Buying a boat this summer has been futile for many shoppers. Dealers have been sold out for months. “Every dealer I know is out of inventory,” says Matt Borisch, owner of Tommy’s, a large powerboat dealership based in Grand Rapids, Mich.
Like cars, computer chips, and chicken wings, the boating industry is going through a disruption. Families flocked to the waters as vacation getaways dried up in the pandemic. Powerboat sales soared 21% last year to $19.5 billion, the highest level since 2008. Registrations of new boats are running 38% ahead of last year’s pace, according to industry-research firm Statistical Surveys.
The wave may now be cresting, as vaccinated consumers start spending their recreation dollars on trips to Europe and Disneyland. But one of the largest powerboat manufacturers,
(ticker: MBUU), is still looking healthy, with orders going strong well into 2022.
“People started saying a few months ago that demand would decelerate, but we haven’t seen it,” says Malibu CEO Jack Springer. The company has presold more than 80% of the boats it plans to manufacture through June 2022, well above its 50% rate in normal times, he says. “We haven’t seen an order book like this in our history,” Springer adds. Based on current trends, he doesn’t see inventories normalizing until 2024.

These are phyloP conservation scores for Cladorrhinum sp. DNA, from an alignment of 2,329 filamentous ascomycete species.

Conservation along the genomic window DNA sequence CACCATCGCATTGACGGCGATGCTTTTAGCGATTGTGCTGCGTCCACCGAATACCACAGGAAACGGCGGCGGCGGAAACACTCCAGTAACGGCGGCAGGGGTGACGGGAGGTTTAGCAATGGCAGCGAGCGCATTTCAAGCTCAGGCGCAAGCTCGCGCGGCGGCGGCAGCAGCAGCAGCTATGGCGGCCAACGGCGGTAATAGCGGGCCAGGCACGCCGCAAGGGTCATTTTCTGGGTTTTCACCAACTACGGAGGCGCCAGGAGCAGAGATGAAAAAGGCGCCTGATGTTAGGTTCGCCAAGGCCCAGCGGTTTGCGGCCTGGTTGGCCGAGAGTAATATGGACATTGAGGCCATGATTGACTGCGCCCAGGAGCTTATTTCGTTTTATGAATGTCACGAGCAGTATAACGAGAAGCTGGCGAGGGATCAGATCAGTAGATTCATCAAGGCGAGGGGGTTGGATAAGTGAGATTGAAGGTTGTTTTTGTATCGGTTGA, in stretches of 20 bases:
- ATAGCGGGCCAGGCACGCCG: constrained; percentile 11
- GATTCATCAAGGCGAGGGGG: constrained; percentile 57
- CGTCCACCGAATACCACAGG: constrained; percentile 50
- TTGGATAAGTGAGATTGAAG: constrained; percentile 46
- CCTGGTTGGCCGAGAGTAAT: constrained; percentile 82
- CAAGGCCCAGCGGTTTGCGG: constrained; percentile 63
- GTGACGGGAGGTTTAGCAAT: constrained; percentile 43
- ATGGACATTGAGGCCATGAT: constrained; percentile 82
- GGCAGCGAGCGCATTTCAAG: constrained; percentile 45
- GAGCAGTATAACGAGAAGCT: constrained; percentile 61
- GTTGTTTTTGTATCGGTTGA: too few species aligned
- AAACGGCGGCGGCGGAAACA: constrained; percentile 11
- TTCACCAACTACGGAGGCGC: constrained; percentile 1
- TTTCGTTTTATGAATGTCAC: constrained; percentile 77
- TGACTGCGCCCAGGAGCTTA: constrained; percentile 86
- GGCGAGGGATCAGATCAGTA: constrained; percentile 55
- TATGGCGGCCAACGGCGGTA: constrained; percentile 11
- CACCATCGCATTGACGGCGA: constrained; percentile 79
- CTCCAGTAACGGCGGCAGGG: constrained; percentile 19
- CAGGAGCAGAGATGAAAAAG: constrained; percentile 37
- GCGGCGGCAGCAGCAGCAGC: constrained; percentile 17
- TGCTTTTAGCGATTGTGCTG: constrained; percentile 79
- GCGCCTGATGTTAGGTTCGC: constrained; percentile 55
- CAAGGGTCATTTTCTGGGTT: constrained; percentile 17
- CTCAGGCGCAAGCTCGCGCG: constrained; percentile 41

|2022E* Sales (bil):||$1.1|
|2022E* Net Income (mil):||$144.0|
|Market Value (bil):||$1.5|
*Fiscal year ending June 2022
The market seems skeptical that the good times will last, assigning Malibu’s stock a low valuation. But even if sales cool off, Malibu should sustain growth, bolstered by market-leading brands, lean manufacturing, and innovative technologies fueling demand for its products.
“They sell into the most attractive markets in the industry,” says Rayna Lesser Hannaway, manager of the Polen U.S. SMID Company Growth fund (PBMIX), which owns the stock. “It’s a well-run business, and they have the strongest brands in sports boats.”
Based in Loudon, Tenn., the company has ramped up production and acquisitions in recent years. The firm bought the manufacturer Cobalt Boats in 2017, added Pursuit Boats in 2018, and made a deal for Maverick Boat Group in January, paying $150 million. Malibu now builds 75 models, premium-priced from $89,000 to $243,000. Production is expected to hit 10,000 boats over the next year. The company recently expanded its Cobalt plants and aims to lift output at Maverick by 30% as it targets the saltwater fishing market.
The playbook is working well, says Berenberg analyst Rudy Yang, who sees the stock hitting $100, up from recent prices around $70. The company successfully integrated Cobalt and Pursuit, he says, squeezing out costs and boosting margins. He expects similar synergies with Maverick once it’s integrated, fueling top- and bottom-line growth.
Malibu generates industry-leading margins, compared with rivals
Mastercraft Boat Holdings